The combination of habitat loss, population fragmentation, and poaching are pushing the tiger to the brink of extinction. To protect the animal, the tiger is listed as endangered by both the United States Fish and Wildlife Service Endangered Species List and the Red List of Threatened Animals compiled by the World Conservation Union (IUCN), a nongovernmental organization that compiles global information on endangered species. The tiger is protected by the Convention on International Trade in Endangered Species (CITES), which makes it illegal to trade tigers or tiger parts.
In addition to conservation initiatives in the wild, zoos play a critical role to help the tiger’s endangered status. Tigers breed readily in captivity, and several thousand live in zoos and private animal facilities. Most zoos now collaborate to manage the breeding of captive tigers in order to maintain maximum genetic diversity within the captive tiger population and to prevent any one zoo from becoming overpopulated with tigers—a situation that causes crowding and unhealthy living circumstances for the tiger. The presence of tigers in zoos helps ensure that the tiger will never become extinct, no matter what happens to tigers in the wild. In addition, tigers in zoos serve as ambassadors for wild tigers.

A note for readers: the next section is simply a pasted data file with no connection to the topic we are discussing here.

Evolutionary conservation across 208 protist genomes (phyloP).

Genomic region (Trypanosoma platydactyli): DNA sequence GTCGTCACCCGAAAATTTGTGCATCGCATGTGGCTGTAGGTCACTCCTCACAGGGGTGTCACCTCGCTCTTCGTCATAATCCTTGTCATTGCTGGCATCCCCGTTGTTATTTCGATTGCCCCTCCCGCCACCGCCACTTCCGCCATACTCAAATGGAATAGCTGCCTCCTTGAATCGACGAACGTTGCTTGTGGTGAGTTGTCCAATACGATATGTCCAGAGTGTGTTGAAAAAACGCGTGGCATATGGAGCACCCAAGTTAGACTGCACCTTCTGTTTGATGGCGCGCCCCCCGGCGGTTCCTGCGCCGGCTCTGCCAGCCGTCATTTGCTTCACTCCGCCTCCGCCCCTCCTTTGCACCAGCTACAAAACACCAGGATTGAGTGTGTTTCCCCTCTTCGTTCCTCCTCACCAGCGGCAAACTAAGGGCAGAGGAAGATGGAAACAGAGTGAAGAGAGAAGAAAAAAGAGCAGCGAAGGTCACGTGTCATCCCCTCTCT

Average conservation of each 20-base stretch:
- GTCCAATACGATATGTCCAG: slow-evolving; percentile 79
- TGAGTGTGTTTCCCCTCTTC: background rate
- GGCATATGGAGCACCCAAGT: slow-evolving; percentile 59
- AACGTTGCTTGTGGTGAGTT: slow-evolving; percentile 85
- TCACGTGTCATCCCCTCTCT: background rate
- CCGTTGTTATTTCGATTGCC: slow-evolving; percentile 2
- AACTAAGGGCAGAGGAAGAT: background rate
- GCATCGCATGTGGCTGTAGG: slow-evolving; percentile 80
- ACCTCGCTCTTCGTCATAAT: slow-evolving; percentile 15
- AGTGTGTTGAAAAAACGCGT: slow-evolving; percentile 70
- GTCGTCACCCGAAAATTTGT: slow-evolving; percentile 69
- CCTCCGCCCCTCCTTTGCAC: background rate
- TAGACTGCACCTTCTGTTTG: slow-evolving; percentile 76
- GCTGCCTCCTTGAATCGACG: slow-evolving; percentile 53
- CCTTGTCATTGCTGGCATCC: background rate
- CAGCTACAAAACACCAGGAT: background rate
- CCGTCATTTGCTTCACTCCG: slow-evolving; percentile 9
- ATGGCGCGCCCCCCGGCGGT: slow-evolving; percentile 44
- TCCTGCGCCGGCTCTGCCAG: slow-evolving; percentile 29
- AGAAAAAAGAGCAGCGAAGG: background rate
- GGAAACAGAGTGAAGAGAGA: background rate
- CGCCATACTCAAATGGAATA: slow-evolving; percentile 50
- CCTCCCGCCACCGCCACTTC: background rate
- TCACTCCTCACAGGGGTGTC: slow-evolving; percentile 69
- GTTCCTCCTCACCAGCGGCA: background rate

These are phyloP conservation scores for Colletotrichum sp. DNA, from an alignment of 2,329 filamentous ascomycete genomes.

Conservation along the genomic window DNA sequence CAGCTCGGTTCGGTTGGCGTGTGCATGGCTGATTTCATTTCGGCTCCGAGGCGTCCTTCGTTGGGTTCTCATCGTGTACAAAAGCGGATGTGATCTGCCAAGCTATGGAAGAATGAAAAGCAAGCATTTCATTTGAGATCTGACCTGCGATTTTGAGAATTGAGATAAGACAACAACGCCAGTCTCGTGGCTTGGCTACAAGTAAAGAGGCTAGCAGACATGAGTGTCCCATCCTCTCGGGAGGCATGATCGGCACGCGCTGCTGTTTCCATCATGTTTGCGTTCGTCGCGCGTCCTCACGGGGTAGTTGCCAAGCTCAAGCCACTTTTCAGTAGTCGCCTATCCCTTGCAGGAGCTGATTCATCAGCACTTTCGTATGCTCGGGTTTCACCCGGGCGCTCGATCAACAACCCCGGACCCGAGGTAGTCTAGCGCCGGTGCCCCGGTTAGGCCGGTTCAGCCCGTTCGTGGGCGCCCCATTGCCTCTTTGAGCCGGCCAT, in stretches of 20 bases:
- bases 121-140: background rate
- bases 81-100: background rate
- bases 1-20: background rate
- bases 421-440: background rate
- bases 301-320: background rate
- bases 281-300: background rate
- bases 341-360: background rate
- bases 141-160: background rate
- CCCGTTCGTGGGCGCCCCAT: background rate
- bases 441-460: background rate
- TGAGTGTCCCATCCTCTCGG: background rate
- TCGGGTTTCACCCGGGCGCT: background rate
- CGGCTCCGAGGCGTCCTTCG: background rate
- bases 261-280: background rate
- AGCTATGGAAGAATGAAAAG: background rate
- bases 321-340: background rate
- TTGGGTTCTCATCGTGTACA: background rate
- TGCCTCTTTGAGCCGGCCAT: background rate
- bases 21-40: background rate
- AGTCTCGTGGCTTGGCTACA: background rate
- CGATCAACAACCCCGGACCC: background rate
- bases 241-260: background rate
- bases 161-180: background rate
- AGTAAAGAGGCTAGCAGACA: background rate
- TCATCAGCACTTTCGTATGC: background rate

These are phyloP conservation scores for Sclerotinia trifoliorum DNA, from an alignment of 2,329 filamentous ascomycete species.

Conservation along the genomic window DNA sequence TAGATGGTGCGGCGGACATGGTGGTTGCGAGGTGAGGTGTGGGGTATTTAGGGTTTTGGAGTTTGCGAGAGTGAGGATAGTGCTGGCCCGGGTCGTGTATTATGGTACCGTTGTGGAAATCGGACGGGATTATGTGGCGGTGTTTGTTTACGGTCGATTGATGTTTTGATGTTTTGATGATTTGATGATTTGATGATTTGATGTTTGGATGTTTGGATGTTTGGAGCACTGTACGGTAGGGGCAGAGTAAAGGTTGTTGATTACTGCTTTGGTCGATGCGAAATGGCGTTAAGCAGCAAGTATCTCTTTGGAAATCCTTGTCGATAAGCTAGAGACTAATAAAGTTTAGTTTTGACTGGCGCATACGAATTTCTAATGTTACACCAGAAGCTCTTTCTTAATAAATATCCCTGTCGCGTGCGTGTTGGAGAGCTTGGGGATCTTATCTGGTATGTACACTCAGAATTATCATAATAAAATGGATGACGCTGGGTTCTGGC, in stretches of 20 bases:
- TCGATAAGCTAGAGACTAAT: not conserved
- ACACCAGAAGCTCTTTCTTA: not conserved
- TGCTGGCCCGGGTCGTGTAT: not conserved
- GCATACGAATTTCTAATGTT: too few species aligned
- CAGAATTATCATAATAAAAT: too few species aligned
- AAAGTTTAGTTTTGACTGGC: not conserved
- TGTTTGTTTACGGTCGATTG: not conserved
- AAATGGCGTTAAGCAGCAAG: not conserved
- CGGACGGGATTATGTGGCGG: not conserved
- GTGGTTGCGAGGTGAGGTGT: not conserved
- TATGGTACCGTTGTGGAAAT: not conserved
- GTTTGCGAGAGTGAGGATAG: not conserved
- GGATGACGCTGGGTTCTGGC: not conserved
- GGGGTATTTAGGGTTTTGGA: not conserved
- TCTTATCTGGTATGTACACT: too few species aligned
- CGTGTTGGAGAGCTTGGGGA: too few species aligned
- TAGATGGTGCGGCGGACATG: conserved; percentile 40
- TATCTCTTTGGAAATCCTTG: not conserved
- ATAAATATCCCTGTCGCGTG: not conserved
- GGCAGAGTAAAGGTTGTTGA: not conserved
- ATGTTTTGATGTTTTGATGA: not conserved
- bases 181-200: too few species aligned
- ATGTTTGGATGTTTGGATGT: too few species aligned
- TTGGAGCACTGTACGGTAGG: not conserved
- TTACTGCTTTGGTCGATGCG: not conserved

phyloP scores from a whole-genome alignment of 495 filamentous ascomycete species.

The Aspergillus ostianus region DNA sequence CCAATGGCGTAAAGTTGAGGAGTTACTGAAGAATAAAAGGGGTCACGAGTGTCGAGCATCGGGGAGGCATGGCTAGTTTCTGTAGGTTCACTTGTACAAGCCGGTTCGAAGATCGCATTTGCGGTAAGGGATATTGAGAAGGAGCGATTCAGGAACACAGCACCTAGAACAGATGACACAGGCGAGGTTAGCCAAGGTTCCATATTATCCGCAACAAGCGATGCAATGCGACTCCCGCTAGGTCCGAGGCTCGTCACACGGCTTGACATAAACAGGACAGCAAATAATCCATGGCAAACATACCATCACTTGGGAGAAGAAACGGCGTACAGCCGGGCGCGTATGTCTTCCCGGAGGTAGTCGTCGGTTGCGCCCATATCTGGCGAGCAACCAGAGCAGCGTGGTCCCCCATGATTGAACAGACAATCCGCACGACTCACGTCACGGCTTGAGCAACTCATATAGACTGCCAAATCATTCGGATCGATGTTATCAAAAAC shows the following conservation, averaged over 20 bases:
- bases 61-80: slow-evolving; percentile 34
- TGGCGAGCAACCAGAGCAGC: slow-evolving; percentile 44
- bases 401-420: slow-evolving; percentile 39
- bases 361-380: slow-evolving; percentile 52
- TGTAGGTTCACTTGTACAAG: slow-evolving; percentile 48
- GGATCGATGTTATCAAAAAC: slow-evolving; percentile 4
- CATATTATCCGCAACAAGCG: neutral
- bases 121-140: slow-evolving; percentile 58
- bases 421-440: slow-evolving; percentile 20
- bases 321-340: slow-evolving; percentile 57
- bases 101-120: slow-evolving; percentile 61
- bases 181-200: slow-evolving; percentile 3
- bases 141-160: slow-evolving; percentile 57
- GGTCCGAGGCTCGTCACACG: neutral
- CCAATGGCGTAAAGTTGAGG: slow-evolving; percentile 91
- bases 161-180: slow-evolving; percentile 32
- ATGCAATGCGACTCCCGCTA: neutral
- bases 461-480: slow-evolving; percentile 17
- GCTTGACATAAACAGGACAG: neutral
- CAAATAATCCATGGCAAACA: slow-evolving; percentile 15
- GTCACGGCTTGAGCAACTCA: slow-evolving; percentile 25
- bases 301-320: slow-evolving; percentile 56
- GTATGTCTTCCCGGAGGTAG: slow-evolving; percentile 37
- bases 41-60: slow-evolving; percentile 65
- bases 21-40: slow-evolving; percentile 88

Scientific classification: The tiger is a member of the cat family, Felidae, in the order Carnivora, class Mammalia. Its scientific name is Panthera tigris. In the past scientists have classified tigers into eight subspecies, five of which are still living. In this classification system the Amur tiger is classified as Panthera tigris altaica, the Bengal tiger is Panthera tigris tigris, and the Sumatran tiger is Panthera tigris sumatrae. The Indochinese tiger is classified as Panthera tigris corbetti, and the South China tiger is Panthera tigris amoyensis. The three extinct subspecies are the Caspian tiger, classified as Panthera tigris virgata; the Javan tiger, classified as Panthera tigris sondaica; and the Bali tiger, classified as Panthera tigris balica.